Neanderthal Ancestry Becomes More Convoluted
Reports from a Spanish Cave are producing a welter of opinions about what evolved into whom, and when.
Neanderthals evolved separately from modern humans over hundreds of thousands of years on different continents, but both evolved large brains independently and were able to interbreed. That’s just a taste of unlikely opinions coming from the Sima de los Huesos (cave of the bones) in the Atapuerca Mountains in northern Spain, a pit that has yielded the biggest cache of hominin fossils to date. Researchers claim the bones of some of the 28 individuals are 430,000 years old. In the evolutionary story, that’s about the time Neanderthals were evolving as a separate line from the one that led to modern humans 200,000 years ago. The paper by Arsuaga et al. in ScienceMagazine led to a variety of news headlines by puzzled reporters trying to be supportive:
- How to Build a Neanderthal (Perspective article in Science Magazine by Jean-Jaques Hublin)
- Fossils put a new face on the ancestors of Neanderthals (Ann Gibbons in Science Magazine Latest News)
- ‘Pit of bones’ catches Neanderthal evolution in the act (Ewen Callaway in Nature)
- Ancient Skulls Reveal ‘Mixed’ Neanderthal-Like Lineage (Charles Q. Choi in Live Science)
- Bonanza of Skulls in ‘Pit of Bones’ Changes View of Neanderthals: A Spanish cave reveals that Neanderthal faces evolved ahead of their braincases (National Geographic)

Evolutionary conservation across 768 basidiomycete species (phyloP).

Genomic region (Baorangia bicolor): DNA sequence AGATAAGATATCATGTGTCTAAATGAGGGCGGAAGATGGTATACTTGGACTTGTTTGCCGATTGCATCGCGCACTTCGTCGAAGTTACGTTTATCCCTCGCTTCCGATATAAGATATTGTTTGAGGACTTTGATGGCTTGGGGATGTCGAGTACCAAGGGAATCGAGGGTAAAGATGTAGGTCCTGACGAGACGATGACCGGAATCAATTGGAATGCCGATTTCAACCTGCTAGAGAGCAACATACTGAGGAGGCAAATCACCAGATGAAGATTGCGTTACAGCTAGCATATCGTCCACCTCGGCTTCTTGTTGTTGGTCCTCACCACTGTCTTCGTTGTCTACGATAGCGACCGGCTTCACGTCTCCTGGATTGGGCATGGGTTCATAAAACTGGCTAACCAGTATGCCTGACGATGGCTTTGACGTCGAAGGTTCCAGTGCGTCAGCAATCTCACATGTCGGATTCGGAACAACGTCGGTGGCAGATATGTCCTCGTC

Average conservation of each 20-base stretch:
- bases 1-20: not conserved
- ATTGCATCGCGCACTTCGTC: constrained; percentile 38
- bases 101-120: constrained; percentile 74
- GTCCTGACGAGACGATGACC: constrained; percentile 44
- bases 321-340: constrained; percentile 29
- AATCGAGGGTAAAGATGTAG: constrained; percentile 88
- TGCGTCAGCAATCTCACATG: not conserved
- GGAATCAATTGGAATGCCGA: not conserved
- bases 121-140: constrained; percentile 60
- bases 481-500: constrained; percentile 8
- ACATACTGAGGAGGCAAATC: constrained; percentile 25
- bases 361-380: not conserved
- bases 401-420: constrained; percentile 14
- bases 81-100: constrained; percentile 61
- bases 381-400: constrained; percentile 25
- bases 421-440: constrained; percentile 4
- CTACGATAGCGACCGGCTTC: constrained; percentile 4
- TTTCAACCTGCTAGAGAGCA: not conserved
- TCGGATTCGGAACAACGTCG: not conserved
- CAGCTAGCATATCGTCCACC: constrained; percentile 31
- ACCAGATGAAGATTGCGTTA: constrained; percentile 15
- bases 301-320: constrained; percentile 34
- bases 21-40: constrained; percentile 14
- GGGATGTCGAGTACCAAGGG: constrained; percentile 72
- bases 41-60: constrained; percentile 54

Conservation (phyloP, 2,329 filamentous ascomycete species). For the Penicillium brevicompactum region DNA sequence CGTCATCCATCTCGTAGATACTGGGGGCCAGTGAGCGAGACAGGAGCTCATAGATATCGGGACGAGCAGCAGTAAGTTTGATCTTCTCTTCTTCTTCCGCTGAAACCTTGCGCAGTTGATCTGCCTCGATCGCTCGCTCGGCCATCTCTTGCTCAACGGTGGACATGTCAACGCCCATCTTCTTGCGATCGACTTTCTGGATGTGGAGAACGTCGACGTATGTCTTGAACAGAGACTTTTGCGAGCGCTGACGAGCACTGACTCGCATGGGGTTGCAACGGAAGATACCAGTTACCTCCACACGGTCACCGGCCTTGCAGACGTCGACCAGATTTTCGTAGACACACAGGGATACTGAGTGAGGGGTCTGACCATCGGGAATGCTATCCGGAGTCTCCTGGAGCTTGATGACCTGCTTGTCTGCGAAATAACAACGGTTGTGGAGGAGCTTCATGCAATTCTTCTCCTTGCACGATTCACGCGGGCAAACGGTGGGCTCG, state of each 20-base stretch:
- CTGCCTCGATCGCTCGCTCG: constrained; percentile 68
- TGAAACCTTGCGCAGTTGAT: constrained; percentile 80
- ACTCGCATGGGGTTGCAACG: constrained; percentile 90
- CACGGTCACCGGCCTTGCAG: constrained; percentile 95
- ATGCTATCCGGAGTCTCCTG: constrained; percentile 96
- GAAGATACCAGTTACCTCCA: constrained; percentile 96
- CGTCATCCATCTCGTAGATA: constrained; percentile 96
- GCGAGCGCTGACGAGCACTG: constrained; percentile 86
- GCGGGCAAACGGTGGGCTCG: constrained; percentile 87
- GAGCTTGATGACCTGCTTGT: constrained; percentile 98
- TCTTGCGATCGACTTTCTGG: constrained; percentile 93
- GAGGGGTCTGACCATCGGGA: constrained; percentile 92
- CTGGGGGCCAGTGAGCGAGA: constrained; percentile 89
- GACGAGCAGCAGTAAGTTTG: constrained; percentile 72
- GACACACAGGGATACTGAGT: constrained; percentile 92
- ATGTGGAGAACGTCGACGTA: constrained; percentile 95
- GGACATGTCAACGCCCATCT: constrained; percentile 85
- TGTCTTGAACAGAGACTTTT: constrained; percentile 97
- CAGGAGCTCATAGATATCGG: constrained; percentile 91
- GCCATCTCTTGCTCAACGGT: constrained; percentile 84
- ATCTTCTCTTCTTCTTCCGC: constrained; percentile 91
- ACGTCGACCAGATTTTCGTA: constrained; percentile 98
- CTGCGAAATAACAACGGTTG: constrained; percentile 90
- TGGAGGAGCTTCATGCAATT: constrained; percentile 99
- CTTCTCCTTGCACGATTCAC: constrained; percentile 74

- Neanderthals evolved their teeth before big brains (New Scientist)
- Skulls with mix of Neandertal and primitive traits illuminate human evolution (Science Daily)
- ‘Game of Thrones’ scenario seen in Neandertal ancestors (PhysOrg)
Some are saying the skull evidence shows that Neanderthal traits began in the face and teeth, and that their large brains and stocky bodies came later. No one seems sure how to integrate the Spanish fossils with the Denisovan individuals farther east in Georgia. Some invoke a “Game of Thrones” scenario, in which separate houses rather than tribes competed for resources. Since many of the bones are fragmented, some think the pit was where conquerors tossed bones of their victims.
One thing is clear: Darwinian gradualism is dead. Lead author J. Arsuaga is quoted on PhysOrg saying, “Human evolution was not a gradual and slow evolution of the whole population at the same rate across the continent.” Despite the differences in some of the skulls, Arsuaga claims they are all members of the same species. Then there is the issue that Denisovans, Neanderthals and modern humans all share DNA, limiting how strong the divisions in taxons can be made. One paleoanthropologist not involved in the dig asked, “How do we deal with distinct evolutionary lineages that retain reproductive capabilities with other lineages?” Maybe they represent natural variation within a single species; if so, dividing them with different names could imply evolutionary divergence when nothing of significance differed all that much.
This is the tangled web they weave when they first begin to deceive, teaching that humans, with their unique minds and bodies, are mere glorified apes rising out of the darkness over millions of years. The millions of years only make things worse, requiring their disciples to believe that fully-qualified, brainy adults who could migrate across continents could not dream of horseback riding, farming, or civilization for over 400,000 years. Now, the convolutions in the story are multiplying with each new bone fragment. Evolutionists’ stories do not hang together. They should all hang separately.